Republicans may be refining the idea of what business competence means. The party has long cherished expertise gathered in the marketplace over mere political skill or experience. But there was an interesting nuance introduced in a Washington Post article about Newt Gingrich, published today, which suggests that the ideal of the man of commerce may not be monolithic.
In an article exploring concerns about Gingrich’s leadership during his years a Speaker of the House, former Congressman Christopher Shays (R-Conn.) praised the fast-rising presidential contender for getting “a plane that hadn’t flown in 40 years to fly.” But he went on to say that the plane then flew erratically, up, down, left, right, raising questions about Gingrich’s leadership skills.
“Newt is an entrepreneur more than he’s a manager,” says Shays.
Interesting. Is there a distinction forming between the self-made man (entrepreneurial skill) and the technocratic leader (managerial expertise)? The former implies risk taking, vision and a willingness to fail; the latter suggests steadiness, competence and professionalism.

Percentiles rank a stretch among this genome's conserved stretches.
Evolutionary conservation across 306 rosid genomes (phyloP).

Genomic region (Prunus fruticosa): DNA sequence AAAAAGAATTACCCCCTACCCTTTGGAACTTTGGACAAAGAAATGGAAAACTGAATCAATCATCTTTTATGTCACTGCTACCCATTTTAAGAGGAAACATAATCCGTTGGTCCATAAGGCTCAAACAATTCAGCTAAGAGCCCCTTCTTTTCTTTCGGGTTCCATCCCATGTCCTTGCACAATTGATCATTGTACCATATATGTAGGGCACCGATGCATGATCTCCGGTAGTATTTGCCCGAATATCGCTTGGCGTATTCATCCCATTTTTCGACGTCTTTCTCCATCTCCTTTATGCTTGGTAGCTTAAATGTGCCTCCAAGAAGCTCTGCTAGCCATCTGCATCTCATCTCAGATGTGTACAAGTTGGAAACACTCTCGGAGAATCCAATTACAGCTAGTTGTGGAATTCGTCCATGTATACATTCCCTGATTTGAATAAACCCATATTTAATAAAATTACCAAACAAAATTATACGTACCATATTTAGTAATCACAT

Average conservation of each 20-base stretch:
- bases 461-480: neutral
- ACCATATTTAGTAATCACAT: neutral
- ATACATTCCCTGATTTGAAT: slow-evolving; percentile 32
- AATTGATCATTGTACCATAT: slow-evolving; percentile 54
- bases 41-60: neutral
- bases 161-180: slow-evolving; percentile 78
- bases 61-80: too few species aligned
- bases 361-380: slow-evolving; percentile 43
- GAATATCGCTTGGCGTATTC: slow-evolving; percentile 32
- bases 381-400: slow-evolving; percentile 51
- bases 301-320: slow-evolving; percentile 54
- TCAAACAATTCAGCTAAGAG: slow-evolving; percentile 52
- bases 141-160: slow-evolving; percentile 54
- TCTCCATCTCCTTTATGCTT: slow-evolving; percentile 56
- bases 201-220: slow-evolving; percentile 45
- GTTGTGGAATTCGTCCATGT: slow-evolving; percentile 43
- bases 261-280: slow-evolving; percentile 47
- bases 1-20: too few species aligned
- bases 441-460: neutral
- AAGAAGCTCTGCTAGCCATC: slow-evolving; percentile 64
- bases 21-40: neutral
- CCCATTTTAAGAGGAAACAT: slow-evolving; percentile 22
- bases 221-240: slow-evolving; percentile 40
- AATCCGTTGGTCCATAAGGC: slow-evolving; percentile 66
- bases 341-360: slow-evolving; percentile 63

Genuine success in business no doubt requires both skill sets, and there are many cases in which the entrepreneurial founder of a corporation eventually finds himself sidelined by business-school types after the start up grows bigger than the founder’s ability to manage it.
Both skill sets are idealized by the political parties that dominate U.S. politics, but the Democratic Party, of late, has stressed managerial competence while the Republican Party idealizes the self-made man. The rise of candidates such as Herman Cain (which skill set was primary on his résumé?) and Gingrich may require more subtle thinking about just exactly what the Republican Party wants to valorize in the commercial sector. And that will give importance clues about how it conceives of the presidency.